Are Environmental Concerns Deterring People from Having Children?

37 Pages Posted: 11 Oct 2022

See all articles by Ben Lockwood

Ben Lockwood

University of Warwick

Nattavudh Powdthavee

University of Warwick

Andrew J. Oswald

University of Warwick - Department of Economics; IZA Institute of Labor Economics

Abstract

Are 'green' environmental concerns -- about climate change, biodiversity, pollution -- deterring today's citizens from having children? This paper, which we believe to be the first of its kind, reports preliminary evidence consistent with that increasingly discussed hypothesis. Our study has a simple longitudinal design. It follows through time a random sample of thousands of initially childless men and women in the UK. Those individuals who are committed to a green lifestyle are found to be less likely to go on to have offspring. Later analysis adjusts statistically for a large set of potential confounders, including age, education, marital status, mental health, life satisfaction, optimism, and physical health. Because there might be unobservable reasons why those who are pro-environmental may be less likely to want a child, and to try to ensure that the finding cannot be explained by selection and omitted variables, the paper explores Oster's (2019) bounds test. The paper's final estimated effect-size is substantial: a person entirely unconcerned about environmental behaviour is found to be approximately 60% more likely to go on to have a child when compared to a deeply committed environmentalist.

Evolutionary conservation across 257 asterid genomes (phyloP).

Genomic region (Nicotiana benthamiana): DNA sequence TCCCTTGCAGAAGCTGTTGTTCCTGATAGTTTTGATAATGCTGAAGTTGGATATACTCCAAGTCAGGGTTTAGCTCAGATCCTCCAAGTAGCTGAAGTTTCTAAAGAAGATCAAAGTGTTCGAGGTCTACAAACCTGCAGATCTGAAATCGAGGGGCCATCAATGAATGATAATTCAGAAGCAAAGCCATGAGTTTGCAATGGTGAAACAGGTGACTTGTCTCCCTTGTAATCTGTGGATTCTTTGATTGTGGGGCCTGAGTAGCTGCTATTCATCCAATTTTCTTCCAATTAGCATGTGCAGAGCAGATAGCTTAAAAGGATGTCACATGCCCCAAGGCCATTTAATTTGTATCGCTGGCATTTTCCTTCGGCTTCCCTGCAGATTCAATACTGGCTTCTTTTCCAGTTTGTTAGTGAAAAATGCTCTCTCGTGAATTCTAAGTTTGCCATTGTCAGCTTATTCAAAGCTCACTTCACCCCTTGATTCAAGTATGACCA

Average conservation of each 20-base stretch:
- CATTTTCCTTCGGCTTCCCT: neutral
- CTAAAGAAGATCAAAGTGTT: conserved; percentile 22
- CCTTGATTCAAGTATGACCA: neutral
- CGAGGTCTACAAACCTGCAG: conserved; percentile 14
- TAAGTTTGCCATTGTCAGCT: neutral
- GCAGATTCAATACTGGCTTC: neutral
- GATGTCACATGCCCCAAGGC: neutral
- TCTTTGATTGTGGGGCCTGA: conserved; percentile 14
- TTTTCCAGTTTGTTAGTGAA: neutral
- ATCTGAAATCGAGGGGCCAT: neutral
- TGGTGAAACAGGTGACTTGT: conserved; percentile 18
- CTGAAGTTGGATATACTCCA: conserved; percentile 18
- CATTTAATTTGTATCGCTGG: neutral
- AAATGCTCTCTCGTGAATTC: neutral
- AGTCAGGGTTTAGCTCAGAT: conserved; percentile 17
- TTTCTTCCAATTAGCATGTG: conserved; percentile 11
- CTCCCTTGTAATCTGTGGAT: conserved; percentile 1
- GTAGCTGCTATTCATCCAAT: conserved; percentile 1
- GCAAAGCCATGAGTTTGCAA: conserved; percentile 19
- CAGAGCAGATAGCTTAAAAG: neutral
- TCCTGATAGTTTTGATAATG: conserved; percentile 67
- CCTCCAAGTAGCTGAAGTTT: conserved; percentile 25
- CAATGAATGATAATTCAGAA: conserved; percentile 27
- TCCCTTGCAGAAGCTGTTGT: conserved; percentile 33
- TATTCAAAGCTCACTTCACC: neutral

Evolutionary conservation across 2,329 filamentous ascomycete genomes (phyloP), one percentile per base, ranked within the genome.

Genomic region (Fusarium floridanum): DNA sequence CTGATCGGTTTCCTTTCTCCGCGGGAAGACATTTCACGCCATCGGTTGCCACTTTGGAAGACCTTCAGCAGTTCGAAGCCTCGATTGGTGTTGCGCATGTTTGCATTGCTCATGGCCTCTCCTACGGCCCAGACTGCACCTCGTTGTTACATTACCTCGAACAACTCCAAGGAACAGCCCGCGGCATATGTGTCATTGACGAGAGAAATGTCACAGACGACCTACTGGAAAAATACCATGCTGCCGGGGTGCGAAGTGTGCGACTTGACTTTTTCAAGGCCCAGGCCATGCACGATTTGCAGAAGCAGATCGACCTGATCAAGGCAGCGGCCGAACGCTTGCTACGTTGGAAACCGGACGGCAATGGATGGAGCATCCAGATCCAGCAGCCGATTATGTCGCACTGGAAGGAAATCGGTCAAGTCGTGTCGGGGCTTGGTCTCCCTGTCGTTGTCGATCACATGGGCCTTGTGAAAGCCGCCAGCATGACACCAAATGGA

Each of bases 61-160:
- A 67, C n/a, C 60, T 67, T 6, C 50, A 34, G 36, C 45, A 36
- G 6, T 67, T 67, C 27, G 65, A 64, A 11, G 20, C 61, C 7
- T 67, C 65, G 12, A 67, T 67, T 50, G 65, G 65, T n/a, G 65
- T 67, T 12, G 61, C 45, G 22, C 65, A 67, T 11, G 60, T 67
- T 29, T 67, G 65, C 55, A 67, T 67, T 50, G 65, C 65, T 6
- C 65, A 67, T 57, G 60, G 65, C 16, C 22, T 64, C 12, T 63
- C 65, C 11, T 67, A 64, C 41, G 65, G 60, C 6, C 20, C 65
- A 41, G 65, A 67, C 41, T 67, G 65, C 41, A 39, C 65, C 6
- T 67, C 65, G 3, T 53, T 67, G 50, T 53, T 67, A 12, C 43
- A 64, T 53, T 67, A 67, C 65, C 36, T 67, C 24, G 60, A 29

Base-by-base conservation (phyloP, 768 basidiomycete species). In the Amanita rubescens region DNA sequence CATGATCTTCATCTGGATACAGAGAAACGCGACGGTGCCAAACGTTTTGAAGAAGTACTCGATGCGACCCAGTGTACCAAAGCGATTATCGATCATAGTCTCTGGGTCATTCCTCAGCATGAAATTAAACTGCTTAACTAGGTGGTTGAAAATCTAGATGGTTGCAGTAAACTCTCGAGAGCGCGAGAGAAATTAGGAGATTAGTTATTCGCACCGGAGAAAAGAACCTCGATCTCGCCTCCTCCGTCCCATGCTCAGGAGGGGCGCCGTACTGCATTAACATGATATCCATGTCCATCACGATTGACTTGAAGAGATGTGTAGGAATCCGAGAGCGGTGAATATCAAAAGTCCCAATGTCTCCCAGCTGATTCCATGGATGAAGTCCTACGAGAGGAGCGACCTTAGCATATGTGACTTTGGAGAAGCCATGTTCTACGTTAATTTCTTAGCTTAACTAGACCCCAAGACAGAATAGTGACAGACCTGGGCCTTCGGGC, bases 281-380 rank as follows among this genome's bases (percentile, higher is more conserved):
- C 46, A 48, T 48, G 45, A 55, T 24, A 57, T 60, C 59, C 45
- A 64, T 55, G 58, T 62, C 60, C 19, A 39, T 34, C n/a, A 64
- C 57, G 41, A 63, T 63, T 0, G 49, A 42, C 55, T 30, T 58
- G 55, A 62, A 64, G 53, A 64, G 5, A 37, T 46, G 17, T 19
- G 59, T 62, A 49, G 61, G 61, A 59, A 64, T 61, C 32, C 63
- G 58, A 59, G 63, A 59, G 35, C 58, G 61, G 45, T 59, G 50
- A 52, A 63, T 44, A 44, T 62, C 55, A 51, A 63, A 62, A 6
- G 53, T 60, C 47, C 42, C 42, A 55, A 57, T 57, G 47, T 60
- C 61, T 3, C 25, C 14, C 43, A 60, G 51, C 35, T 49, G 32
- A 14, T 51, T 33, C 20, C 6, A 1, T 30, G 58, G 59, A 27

Note:
Funding Information: No explicit funding source.

Conflict of Interests: The authors declare none.


Keywords: fertility, child-bearing, climate change, environment, green

JEL Classification: J1, Q50

Suggested Citation

Lockwood, Ben and Powdthavee, Nattavudh and Oswald, Andrew J., Are Environmental Concerns Deterring People from Having Children?. IZA Discussion Paper No. 15620, Available at SSRN: https://ssrn.com/abstract=4241599 or http://dx.doi.org/10.2139/ssrn.4241599

Ben Lockwood (Contact Author)

University of Warwick ( email )

Gibbet Hill Rd.
Coventry, CV4 8UW
United Kingdom

Nattavudh Powdthavee

University of Warwick ( email )

Gibbet Hill Rd.
Coventry, West Midlands CV4 8UW
United Kingdom
+44 (0)2476 528240 (Phone)

Andrew J. Oswald

University of Warwick - Department of Economics ( email )

Coventry CV4 7AL
United Kingdom
523510 (Phone)

IZA Institute of Labor Economics

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Bonn, D-53072
Germany

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